Posted on Monday, 9th October 2017 by

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Open season runs from November 13 through December 11 of this year however some providers already have their 2018 plan brochures available. GEHA sent me an email message listing a summary  of plan changes for 2018 and a link to their 2018 brochure! You can view the GEHA 2018 Brochure on their site and save a copy to your hard drive.  My wife and I are enrolled in the GEHA nationwide Standard Self + One plan and the monthly premium increased $5.02 to $255.92, a  2% increase over last year’s premium. All plan 2018 FEHB Premiums were published by OPM last week.  I selected the GEHA plan a year before turning age 65 to take advantage of their low rates and because GEHA waives the majority of deductibles, copayments, and coinsurance when you sign up for Medicare. Since turning 65 my wife and I haven’t paid any of these charges for our doctors visits or medical procedures.

One of the significant changes to my GEHA standard plan in 2018 is their increased coverage for hearing aids, they now pay $2,500 every three years for new ones. I’m waiting to get a new pair until early 2018 when the increased coverage kicks in.  This is enough to cover good quality hearing aids from most vendors. I’ve been buying mine from Costco and am satisfied with their aids, costs and service. If I hadn’t had GEHA’s early release 2018 brochure I would have purchased my new aids this month. It’s a good idea to review you 2018 plan brochure as early as possible so you know what to expect and understand the changes that may have been made to your benefits.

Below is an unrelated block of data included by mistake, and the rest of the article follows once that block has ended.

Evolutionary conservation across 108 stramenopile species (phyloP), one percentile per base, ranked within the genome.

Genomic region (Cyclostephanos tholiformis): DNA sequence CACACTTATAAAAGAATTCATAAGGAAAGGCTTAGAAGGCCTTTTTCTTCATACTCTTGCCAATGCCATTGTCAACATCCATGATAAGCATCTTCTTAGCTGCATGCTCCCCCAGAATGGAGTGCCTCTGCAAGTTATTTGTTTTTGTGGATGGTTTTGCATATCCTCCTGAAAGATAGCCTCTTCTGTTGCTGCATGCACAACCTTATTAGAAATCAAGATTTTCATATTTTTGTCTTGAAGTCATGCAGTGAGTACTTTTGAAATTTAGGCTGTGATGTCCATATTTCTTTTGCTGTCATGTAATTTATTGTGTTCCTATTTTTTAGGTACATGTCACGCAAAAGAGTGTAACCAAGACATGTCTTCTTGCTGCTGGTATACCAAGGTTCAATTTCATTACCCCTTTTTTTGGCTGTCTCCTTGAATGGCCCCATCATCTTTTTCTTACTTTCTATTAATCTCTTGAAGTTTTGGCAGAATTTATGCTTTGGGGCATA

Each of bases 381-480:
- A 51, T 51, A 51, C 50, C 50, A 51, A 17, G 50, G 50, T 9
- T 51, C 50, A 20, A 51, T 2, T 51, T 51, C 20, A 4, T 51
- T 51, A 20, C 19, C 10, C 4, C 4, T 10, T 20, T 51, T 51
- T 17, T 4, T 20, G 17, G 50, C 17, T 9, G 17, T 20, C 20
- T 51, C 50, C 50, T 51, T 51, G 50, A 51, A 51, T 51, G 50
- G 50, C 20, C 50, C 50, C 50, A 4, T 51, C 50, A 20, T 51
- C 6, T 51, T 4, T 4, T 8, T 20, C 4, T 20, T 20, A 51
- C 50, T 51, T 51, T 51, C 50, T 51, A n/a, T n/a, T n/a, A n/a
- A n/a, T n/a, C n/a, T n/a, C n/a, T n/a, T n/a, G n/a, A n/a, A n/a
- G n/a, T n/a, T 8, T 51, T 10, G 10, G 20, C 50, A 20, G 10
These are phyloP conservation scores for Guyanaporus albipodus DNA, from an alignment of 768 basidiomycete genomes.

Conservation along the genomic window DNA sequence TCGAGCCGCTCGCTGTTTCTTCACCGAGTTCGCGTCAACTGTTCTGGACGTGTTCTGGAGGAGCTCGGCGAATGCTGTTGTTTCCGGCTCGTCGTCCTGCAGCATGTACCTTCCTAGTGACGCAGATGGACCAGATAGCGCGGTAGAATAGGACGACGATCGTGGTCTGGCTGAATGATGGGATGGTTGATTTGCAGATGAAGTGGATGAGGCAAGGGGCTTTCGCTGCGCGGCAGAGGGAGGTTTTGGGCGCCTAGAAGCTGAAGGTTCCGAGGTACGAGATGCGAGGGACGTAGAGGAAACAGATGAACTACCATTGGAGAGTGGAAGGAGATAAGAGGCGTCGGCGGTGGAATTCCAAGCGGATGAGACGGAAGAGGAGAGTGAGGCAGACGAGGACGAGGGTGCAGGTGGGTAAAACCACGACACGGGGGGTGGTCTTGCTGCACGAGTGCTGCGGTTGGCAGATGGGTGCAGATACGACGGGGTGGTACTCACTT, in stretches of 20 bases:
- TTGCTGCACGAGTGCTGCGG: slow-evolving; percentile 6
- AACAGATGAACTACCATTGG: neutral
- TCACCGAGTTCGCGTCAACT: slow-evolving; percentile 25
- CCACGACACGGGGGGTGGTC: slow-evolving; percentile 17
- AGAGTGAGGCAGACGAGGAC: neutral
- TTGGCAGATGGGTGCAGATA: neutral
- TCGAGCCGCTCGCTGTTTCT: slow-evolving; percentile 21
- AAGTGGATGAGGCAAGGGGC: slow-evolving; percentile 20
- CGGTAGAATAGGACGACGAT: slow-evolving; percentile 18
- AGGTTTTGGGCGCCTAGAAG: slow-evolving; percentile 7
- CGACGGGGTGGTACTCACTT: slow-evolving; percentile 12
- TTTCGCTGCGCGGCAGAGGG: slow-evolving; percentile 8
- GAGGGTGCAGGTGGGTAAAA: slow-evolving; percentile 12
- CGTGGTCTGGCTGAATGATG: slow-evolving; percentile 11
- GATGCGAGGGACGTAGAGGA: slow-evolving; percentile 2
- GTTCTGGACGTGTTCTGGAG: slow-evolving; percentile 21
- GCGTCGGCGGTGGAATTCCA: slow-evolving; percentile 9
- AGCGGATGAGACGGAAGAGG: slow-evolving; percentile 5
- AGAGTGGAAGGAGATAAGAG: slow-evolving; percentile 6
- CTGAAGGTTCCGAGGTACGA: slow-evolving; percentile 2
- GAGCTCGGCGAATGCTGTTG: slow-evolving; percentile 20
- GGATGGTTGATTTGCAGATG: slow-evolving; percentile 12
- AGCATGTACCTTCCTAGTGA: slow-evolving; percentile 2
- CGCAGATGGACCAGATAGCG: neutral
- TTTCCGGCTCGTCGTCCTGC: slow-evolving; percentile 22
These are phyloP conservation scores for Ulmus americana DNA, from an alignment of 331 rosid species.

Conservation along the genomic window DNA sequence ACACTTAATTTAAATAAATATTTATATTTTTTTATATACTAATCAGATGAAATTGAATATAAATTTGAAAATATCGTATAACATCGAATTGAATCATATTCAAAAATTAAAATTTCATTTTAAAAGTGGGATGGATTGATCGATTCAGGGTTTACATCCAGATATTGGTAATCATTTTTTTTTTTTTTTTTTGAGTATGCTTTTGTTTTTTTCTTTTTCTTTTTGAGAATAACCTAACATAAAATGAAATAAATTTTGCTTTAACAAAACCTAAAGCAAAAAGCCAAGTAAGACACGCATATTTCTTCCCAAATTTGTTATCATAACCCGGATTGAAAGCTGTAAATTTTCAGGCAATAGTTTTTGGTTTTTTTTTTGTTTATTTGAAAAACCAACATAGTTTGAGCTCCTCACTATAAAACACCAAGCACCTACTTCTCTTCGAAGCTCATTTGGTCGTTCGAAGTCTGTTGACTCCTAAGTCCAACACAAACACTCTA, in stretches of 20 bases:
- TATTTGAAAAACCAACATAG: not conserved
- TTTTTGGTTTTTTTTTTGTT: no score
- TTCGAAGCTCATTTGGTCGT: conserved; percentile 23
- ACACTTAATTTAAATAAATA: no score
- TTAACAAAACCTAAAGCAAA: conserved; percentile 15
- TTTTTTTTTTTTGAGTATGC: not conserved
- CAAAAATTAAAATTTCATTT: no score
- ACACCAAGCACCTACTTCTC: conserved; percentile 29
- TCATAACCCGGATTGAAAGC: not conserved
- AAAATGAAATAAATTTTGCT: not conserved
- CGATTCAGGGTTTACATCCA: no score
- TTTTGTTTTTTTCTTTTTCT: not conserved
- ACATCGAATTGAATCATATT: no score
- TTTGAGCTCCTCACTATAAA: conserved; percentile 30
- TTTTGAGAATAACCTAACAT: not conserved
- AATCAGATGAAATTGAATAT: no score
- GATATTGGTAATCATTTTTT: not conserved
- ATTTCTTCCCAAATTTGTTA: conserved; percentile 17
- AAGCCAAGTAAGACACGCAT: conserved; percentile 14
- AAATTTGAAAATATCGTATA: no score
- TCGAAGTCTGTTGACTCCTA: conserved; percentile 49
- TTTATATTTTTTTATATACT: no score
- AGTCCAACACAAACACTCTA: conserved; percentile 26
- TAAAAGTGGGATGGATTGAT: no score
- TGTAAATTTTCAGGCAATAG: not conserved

For comparison here are a few nationwide non-postal Self Plus One Basic Plan rates for 2018. Each entry includes the plan name, number, 2018 monthly costs, and the change from last year.

  • GEHA Standard (316) $255.92 +$5.02
  • Blue Cross and Blue Shield Basic (113) $372.32 +15.60
  • MHBP Value (416) $294.43 -12.26
  • AWPA CDHP (476) $304.93 +10.31
  • NALC CDHP (326) $251.06 No Change
  • View All Plan Rates for 2018

If you will be signing up for Medicare soon read the following articles that explain how Medicare and the FEHB work together. You can also visit our site for general Medicare guidance. Many federal retirees that enroll in Medicare look for a lower cost plan to offset their Part B premiums. Plus, many of the FEHB plans waive most of the deductibles, copayments, and coinsurance when Medicare is your primary healthcare provider.

I checked the Blue Cross Site however their 2018 brochures weren’t available on the date I posted this article. If you have Blue Cross and Blue Shield visit their Brochures and Forms Page to obtain a copy of their 2018 brochure. It should be available shortly. You can visit your provider’s site to obtain a copy of their 2018 brochure when released. Provider websites are listed in their brochures. OPM will post links to all plans by State, possibly later this month or at the latest in early December.

At a minimum I review plan brochures of interest for the following: